Rheumatoid arthritis and sleep

Rheumatoid arthritis (RA) can affect many parts of your body and health. A lot of people who have RA are in constant pain or discomfort. Combined with the stress of managing your condition, this can lead to sleep problems.

Learn about some of the ways that RA can affect sleep. And pick up some strategies that might help you sleep better at night.

Sleep is essential to good physical and mental health. During sleep, your immune system produces protective chemicals that help fight infection. If you don’t get enough shut-eye, your immune system can’t perform this important function. It’s especially important to get enough sleep if you have RA, because your immune system is already compromised.

The Centers for Disease Control and Prevention encourage adults to aim for seven to eight hours of sleep per night. When your joints are swollen and sore, that target can be hard to hit. It might be difficult to find a comfortable position, fall asleep, or stay asleep until morning.

Joint pain is only one of the challenges that you might face. Some medications used to treat RA can increase your risk of sleep problems.

For example, your doctor might prescribe corticosteroids to reduce inflammation in your joints. These drugs can raise your risk of sleep disorders and interfere with your sleep cycle. On the flip side, some painkillers can leave you feeling drowsy during the day. You might be tempted to nap, but too much daytime snoozing can make it harder sleep at night.

If sleep feels like a struggle, talk to your doctor.

Adjusting your treatment and lifestyle habits might be in order. Establishing better bedtime habits, eating a healthy diet, and exercising regularly can help you enjoy higher quality sleep.

If you suspect that your medications are interfering with your sleep, talk with your doctor. They might prescribe another drug for you to try. Or you might be encouraged to take your drugs at different times of day. For example, taking anti-inflammatory pain relievers during the day and narcotic pain relievers at night might alleviate your sleep problems.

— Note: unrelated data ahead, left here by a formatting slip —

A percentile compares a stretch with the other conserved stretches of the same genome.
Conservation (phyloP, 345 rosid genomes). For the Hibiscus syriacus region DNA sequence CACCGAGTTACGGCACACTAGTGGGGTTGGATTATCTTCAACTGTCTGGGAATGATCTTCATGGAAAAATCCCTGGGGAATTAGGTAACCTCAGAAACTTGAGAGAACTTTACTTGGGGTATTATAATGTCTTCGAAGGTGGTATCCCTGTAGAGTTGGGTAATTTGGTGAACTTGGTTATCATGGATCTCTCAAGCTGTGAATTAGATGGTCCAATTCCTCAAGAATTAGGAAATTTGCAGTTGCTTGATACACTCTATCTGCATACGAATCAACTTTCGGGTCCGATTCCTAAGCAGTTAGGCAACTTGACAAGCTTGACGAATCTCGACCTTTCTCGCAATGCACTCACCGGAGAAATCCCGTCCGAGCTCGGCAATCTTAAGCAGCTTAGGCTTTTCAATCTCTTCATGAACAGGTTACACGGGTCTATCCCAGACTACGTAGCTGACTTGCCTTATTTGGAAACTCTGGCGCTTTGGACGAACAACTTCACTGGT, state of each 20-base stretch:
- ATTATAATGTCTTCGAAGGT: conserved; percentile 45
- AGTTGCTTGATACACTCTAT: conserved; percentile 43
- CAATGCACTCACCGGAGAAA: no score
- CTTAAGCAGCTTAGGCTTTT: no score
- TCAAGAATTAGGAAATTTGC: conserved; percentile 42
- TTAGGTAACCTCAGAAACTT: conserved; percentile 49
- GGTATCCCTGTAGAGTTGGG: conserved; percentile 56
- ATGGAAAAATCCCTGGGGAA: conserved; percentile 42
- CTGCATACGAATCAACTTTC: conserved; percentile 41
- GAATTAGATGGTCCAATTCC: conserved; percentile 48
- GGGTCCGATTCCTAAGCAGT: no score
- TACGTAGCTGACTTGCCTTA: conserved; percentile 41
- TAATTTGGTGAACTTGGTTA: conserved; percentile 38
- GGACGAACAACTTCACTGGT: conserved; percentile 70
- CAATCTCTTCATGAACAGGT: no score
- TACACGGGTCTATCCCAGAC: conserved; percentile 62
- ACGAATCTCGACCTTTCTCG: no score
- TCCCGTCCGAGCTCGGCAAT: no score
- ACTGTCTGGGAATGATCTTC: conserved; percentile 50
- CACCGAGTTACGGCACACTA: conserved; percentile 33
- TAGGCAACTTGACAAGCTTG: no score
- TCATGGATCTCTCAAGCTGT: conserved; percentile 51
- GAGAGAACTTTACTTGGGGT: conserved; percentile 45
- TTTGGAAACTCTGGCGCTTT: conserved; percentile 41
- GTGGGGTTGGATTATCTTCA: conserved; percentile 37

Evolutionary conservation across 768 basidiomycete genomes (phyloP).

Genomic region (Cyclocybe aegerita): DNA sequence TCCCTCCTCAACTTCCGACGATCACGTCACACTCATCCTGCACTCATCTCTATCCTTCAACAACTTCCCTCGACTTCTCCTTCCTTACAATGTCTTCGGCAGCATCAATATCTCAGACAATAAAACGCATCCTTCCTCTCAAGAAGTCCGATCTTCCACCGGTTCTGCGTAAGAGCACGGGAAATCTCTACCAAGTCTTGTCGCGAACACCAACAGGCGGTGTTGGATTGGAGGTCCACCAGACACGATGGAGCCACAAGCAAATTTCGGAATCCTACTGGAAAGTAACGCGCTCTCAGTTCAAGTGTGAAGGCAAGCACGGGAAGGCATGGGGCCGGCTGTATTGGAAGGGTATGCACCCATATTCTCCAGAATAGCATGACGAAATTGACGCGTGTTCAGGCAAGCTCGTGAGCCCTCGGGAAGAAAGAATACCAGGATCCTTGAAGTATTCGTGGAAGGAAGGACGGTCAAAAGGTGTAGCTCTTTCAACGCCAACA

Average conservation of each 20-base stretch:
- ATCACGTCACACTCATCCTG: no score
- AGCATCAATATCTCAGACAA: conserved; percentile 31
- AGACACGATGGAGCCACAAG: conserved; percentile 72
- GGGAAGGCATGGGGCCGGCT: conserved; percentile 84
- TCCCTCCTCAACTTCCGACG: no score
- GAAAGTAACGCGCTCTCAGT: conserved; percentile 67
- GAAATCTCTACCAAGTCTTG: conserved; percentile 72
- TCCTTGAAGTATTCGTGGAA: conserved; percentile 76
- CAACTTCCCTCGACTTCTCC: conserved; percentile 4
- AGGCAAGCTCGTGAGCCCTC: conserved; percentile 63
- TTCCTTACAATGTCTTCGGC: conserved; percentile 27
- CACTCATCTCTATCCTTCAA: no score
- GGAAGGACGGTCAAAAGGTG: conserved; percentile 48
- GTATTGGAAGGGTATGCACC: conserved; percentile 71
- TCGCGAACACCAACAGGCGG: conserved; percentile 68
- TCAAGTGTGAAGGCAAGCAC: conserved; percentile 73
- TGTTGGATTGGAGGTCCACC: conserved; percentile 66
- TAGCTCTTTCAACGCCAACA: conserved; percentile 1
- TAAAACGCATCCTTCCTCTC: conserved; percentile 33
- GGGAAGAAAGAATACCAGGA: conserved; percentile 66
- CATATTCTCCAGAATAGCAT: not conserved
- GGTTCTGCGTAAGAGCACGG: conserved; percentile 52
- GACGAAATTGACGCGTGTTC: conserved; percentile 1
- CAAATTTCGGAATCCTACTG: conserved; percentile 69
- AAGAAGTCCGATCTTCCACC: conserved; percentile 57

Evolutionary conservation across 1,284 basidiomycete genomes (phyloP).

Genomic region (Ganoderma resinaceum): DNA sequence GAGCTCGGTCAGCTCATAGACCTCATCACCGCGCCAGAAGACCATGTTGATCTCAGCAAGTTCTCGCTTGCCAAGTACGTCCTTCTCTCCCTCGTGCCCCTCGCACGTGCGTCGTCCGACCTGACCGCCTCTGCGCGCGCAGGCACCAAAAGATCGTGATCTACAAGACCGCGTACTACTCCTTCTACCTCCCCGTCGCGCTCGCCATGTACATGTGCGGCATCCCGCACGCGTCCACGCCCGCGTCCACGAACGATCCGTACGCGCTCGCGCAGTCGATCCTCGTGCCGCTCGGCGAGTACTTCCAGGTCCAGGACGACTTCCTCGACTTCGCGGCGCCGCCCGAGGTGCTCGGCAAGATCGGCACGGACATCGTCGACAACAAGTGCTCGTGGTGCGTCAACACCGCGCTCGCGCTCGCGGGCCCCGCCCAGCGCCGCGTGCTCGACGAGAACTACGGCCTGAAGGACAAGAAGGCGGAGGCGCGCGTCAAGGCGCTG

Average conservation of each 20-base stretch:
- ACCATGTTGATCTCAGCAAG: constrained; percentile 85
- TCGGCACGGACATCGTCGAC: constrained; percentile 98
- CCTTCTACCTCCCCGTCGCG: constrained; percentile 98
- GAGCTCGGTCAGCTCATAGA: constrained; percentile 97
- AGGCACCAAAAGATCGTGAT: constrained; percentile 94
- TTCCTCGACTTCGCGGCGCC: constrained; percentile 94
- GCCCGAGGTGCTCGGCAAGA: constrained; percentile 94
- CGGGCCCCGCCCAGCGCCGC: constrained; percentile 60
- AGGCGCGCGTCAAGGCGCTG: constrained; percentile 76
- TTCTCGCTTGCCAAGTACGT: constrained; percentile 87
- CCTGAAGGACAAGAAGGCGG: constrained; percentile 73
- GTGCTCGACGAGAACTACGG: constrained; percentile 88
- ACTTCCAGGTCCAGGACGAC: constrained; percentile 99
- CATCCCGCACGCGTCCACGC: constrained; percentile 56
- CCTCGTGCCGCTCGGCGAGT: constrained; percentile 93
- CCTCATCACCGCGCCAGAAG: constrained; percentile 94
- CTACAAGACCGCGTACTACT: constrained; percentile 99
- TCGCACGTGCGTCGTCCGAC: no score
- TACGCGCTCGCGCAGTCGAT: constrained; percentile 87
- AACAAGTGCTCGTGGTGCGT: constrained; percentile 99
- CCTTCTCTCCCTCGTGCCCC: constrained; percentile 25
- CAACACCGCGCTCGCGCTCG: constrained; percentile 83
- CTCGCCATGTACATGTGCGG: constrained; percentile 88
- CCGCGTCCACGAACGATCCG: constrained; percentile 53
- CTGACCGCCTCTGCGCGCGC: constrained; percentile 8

Always talk to your doctor before changing your medication routine. Take all of your medicine as prescribed.

A consistent sleep schedule is key to a good night’s rest. Try to go to bed and wake up at the same time every day, even on weekends. Establish an evening routine that helps you relax as bedtime approaches. You might begin by turning off computers and other bright screens. Then take a relaxing bath, listen to soothing music, write in your journal, or meditate for a while. Give yourself at least an hour to wind down before you hit the hay.

Fatigue is a common symptom of RA. You might find yourself reaching for caffeinated beverages to give yourself a boost. To avoid insomnia at night, limit those stimulating drinks to the morning.

It’s also important to avoid eating big meals or drinking alcohol too close to bedtime. They might leave you feeling sleepy at first, but they can lower the quality of your sleep throughout the night. Consider eating a light dinner and avoiding alcohol before bed.

Gentle exercise can help relax your body, relieve your pain, and improve your sleep. Your doctor or physical therapist can help you develop a fitness routine that’s safe and comfortable for you. Regular aerobic exercise, such as walking or swimming, is essential to good health. You should also incorporate muscle-strengthening activities and stretching into your schedule. For example, tai chi might be a good fit for you.

RA-related pain and treatments can affect your ability to sleep. So can the stress of managing a chronic illness.

Luckily, you can take steps to improve your sleep. Talk to your doctor about your medications. Follow a regular sleep schedule. Establish a calming bedtime routine. Eat a well-balanced diet. And get regular exercise. These strategies may help you get more and higher quality sleep, giving you the rest you need.